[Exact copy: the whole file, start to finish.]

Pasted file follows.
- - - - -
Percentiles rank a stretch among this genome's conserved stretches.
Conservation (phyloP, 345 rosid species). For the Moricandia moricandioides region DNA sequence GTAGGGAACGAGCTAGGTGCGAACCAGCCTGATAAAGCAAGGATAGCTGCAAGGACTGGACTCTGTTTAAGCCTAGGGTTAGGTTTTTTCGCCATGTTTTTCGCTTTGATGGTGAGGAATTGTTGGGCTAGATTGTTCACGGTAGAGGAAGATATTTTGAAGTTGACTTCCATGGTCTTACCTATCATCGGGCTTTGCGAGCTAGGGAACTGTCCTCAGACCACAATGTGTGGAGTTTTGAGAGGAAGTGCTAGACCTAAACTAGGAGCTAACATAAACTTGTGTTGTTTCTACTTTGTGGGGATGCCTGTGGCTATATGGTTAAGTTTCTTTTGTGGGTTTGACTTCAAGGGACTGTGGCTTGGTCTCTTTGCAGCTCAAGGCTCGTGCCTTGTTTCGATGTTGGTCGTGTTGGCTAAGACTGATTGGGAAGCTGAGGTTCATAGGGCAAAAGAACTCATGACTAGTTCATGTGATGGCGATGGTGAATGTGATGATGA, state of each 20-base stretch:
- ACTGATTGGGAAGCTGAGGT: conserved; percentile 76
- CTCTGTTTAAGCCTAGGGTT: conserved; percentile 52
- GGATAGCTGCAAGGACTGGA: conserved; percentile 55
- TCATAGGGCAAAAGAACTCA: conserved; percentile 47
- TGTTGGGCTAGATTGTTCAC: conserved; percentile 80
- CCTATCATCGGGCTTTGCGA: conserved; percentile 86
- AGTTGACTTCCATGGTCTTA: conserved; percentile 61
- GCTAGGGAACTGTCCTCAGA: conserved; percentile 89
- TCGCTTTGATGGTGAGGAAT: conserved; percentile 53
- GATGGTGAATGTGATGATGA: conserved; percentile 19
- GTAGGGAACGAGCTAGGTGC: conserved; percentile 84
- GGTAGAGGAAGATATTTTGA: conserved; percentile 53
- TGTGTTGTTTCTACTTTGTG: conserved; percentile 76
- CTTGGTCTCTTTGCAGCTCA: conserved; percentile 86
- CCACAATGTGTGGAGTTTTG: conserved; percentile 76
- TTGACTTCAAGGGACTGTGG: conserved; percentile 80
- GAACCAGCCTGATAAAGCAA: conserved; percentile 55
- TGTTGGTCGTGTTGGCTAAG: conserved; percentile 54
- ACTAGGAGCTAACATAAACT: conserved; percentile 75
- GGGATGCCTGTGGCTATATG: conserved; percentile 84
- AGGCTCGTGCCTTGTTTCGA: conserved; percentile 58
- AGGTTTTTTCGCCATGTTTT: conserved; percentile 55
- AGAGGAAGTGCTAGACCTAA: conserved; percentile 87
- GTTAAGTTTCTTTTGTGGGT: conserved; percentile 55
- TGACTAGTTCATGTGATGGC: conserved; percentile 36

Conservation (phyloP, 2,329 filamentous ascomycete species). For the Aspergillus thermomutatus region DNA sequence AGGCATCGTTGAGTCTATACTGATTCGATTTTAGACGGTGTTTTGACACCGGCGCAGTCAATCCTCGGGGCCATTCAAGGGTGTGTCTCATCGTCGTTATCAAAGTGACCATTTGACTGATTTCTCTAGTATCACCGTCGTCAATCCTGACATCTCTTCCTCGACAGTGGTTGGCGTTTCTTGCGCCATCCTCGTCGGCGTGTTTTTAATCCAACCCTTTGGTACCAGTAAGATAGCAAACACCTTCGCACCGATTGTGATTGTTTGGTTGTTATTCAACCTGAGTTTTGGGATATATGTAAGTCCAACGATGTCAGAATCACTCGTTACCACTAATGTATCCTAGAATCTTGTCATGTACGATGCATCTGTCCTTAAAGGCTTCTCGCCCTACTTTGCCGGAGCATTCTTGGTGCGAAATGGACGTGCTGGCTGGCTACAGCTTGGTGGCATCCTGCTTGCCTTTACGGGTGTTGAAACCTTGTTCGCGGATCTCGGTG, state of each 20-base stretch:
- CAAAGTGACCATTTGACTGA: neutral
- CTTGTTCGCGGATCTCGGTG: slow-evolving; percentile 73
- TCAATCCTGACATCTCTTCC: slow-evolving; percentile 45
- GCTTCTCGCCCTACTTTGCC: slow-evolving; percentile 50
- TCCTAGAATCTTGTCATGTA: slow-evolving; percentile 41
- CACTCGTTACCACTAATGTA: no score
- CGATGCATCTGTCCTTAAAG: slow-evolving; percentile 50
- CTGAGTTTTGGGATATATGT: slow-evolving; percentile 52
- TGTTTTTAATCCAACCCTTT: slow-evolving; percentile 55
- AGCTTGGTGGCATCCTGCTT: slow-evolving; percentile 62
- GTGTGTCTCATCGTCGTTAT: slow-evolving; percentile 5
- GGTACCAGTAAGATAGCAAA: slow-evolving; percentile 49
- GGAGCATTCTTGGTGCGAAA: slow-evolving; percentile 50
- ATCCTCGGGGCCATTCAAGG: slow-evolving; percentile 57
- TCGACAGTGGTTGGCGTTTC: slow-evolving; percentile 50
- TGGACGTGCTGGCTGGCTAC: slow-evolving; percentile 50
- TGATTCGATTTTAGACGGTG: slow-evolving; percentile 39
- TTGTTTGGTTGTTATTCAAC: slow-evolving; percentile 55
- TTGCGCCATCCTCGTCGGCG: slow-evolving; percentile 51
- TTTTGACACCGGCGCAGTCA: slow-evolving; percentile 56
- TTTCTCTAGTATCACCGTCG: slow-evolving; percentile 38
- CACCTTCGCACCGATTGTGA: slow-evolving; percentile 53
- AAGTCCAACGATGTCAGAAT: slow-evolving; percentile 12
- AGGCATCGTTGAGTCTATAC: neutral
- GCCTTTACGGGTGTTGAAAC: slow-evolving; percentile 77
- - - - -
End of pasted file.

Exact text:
Percentiles rank a stretch among this genome's conserved stretches.
Conservation (phyloP, 345 rosid species). For the Moricandia moricandioides region DNA sequence GTAGGGAACGAGCTAGGTGCGAACCAGCCTGATAAAGCAAGGATAGCTGCAAGGACTGGACTCTGTTTAAGCCTAGGGTTAGGTTTTTTCGCCATGTTTTTCGCTTTGATGGTGAGGAATTGTTGGGCTAGATTGTTCACGGTAGAGGAAGATATTTTGAAGTTGACTTCCATGGTCTTACCTATCATCGGGCTTTGCGAGCTAGGGAACTGTCCTCAGACCACAATGTGTGGAGTTTTGAGAGGAAGTGCTAGACCTAAACTAGGAGCTAACATAAACTTGTGTTGTTTCTACTTTGTGGGGATGCCTGTGGCTATATGGTTAAGTTTCTTTTGTGGGTTTGACTTCAAGGGACTGTGGCTTGGTCTCTTTGCAGCTCAAGGCTCGTGCCTTGTTTCGATGTTGGTCGTGTTGGCTAAGACTGATTGGGAAGCTGAGGTTCATAGGGCAAAAGAACTCATGACTAGTTCATGTGATGGCGATGGTGAATGTGATGATGA, state of each 20-base stretch:
- ACTGATTGGGAAGCTGAGGT: conserved; percentile 76
- CTCTGTTTAAGCCTAGGGTT: conserved; percentile 52
- GGATAGCTGCAAGGACTGGA: conserved; percentile 55
- TCATAGGGCAAAAGAACTCA: conserved; percentile 47
- TGTTGGGCTAGATTGTTCAC: conserved; percentile 80
- CCTATCATCGGGCTTTGCGA: conserved; percentile 86
- AGTTGACTTCCATGGTCTTA: conserved; percentile 61
- GCTAGGGAACTGTCCTCAGA: conserved; percentile 89
- TCGCTTTGATGGTGAGGAAT: conserved; percentile 53
- GATGGTGAATGTGATGATGA: conserved; percentile 19
- GTAGGGAACGAGCTAGGTGC: conserved; percentile 84
- GGTAGAGGAAGATATTTTGA: conserved; percentile 53
- TGTGTTGTTTCTACTTTGTG: conserved; percentile 76
- CTTGGTCTCTTTGCAGCTCA: conserved; percentile 86
- CCACAATGTGTGGAGTTTTG: conserved; percentile 76
- TTGACTTCAAGGGACTGTGG: conserved; percentile 80
- GAACCAGCCTGATAAAGCAA: conserved; percentile 55
- TGTTGGTCGTGTTGGCTAAG: conserved; percentile 54
- ACTAGGAGCTAACATAAACT: conserved; percentile 75
- GGGATGCCTGTGGCTATATG: conserved; percentile 84
- AGGCTCGTGCCTTGTTTCGA: conserved; percentile 58
- AGGTTTTTTCGCCATGTTTT: conserved; percentile 55
- AGAGGAAGTGCTAGACCTAA: conserved; percentile 87
- GTTAAGTTTCTTTTGTGGGT: conserved; percentile 55
- TGACTAGTTCATGTGATGGC: conserved; percentile 36

Conservation (phyloP, 2,329 filamentous ascomycete species). For the Aspergillus thermomutatus region DNA sequence AGGCATCGTTGAGTCTATACTGATTCGATTTTAGACGGTGTTTTGACACCGGCGCAGTCAATCCTCGGGGCCATTCAAGGGTGTGTCTCATCGTCGTTATCAAAGTGACCATTTGACTGATTTCTCTAGTATCACCGTCGTCAATCCTGACATCTCTTCCTCGACAGTGGTTGGCGTTTCTTGCGCCATCCTCGTCGGCGTGTTTTTAATCCAACCCTTTGGTACCAGTAAGATAGCAAACACCTTCGCACCGATTGTGATTGTTTGGTTGTTATTCAACCTGAGTTTTGGGATATATGTAAGTCCAACGATGTCAGAATCACTCGTTACCACTAATGTATCCTAGAATCTTGTCATGTACGATGCATCTGTCCTTAAAGGCTTCTCGCCCTACTTTGCCGGAGCATTCTTGGTGCGAAATGGACGTGCTGGCTGGCTACAGCTTGGTGGCATCCTGCTTGCCTTTACGGGTGTTGAAACCTTGTTCGCGGATCTCGGTG, state of each 20-base stretch:
- CAAAGTGACCATTTGACTGA: neutral
- CTTGTTCGCGGATCTCGGTG: slow-evolving; percentile 73
- TCAATCCTGACATCTCTTCC: slow-evolving; percentile 45
- GCTTCTCGCCCTACTTTGCC: slow-evolving; percentile 50
- TCCTAGAATCTTGTCATGTA: slow-evolving; percentile 41
- CACTCGTTACCACTAATGTA: no score
- CGATGCATCTGTCCTTAAAG: slow-evolving; percentile 50
- CTGAGTTTTGGGATATATGT: slow-evolving; percentile 52
- TGTTTTTAATCCAACCCTTT: slow-evolving; percentile 55
- AGCTTGGTGGCATCCTGCTT: slow-evolving; percentile 62
- GTGTGTCTCATCGTCGTTAT: slow-evolving; percentile 5
- GGTACCAGTAAGATAGCAAA: slow-evolving; percentile 49
- GGAGCATTCTTGGTGCGAAA: slow-evolving; percentile 50
- ATCCTCGGGGCCATTCAAGG: slow-evolving; percentile 57
- TCGACAGTGGTTGGCGTTTC: slow-evolving; percentile 50
- TGGACGTGCTGGCTGGCTAC: slow-evolving; percentile 50
- TGATTCGATTTTAGACGGTG: slow-evolving; percentile 39
- TTGTTTGGTTGTTATTCAAC: slow-evolving; percentile 55
- TTGCGCCATCCTCGTCGGCG: slow-evolving; percentile 51
- TTTTGACACCGGCGCAGTCA: slow-evolving; percentile 56
- TTTCTCTAGTATCACCGTCG: slow-evolving; percentile 38
- CACCTTCGCACCGATTGTGA: slow-evolving; percentile 53
- AAGTCCAACGATGTCAGAAT: slow-evolving; percentile 12
- AGGCATCGTTGAGTCTATAC: neutral
- GCCTTTACGGGTGTTGAAAC: slow-evolving; percentile 77